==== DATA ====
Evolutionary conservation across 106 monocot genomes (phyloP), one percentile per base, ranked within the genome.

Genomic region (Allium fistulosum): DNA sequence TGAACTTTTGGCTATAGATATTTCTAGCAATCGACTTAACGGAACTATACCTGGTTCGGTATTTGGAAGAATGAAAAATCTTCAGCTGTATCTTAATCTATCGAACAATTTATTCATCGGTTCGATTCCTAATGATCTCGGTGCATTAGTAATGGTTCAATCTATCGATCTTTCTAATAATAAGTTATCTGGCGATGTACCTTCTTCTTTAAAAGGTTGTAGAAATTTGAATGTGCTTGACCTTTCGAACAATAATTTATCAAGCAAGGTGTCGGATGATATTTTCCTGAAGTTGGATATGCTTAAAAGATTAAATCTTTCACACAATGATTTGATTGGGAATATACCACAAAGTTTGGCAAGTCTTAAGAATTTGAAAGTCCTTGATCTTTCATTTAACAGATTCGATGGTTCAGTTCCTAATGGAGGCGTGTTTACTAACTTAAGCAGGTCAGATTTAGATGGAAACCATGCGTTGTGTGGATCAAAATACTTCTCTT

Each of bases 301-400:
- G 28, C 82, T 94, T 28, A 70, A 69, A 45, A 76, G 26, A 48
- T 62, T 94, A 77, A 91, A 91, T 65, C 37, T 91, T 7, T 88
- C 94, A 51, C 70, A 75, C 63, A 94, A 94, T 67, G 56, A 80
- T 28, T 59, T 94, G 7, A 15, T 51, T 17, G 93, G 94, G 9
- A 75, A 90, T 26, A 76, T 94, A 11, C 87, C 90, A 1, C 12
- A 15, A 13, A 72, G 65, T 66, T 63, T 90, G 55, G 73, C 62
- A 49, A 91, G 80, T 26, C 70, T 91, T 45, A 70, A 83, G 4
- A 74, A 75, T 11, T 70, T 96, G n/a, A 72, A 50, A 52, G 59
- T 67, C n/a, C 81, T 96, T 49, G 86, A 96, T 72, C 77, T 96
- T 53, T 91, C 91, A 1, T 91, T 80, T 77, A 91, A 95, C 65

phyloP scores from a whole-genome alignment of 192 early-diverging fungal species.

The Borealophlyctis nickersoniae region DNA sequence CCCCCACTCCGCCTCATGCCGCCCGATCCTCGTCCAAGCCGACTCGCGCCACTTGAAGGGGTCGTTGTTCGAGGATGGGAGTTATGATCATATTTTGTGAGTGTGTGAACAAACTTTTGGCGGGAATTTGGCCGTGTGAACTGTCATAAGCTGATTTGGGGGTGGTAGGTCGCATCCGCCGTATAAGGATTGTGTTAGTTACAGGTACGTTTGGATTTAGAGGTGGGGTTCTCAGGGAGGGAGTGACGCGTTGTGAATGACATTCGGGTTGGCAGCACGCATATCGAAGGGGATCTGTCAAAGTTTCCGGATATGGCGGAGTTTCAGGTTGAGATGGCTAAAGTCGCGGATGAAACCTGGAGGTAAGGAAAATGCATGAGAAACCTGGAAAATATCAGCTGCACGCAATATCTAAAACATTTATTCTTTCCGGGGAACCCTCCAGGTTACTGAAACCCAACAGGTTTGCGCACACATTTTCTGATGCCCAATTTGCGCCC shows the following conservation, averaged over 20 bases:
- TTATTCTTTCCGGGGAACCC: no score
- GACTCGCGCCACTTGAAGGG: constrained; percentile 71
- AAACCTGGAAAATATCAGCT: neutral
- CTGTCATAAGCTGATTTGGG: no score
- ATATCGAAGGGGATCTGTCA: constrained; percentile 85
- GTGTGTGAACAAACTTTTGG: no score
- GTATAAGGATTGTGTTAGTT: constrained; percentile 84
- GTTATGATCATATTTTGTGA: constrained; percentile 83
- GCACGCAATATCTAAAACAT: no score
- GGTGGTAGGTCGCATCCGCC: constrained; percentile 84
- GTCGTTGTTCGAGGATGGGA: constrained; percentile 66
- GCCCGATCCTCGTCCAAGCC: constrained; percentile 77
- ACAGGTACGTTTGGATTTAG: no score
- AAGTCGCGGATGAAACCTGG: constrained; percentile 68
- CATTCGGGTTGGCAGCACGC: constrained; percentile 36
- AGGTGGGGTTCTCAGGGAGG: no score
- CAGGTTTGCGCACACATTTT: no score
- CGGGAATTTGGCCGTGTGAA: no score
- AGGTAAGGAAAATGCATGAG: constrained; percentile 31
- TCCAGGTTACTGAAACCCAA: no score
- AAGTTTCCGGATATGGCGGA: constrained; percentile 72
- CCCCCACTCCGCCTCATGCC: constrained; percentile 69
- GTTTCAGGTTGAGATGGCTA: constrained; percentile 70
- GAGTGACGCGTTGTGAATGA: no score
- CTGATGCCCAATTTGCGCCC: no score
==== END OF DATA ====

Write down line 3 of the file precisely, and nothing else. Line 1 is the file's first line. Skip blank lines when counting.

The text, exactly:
Each of bases 301-400: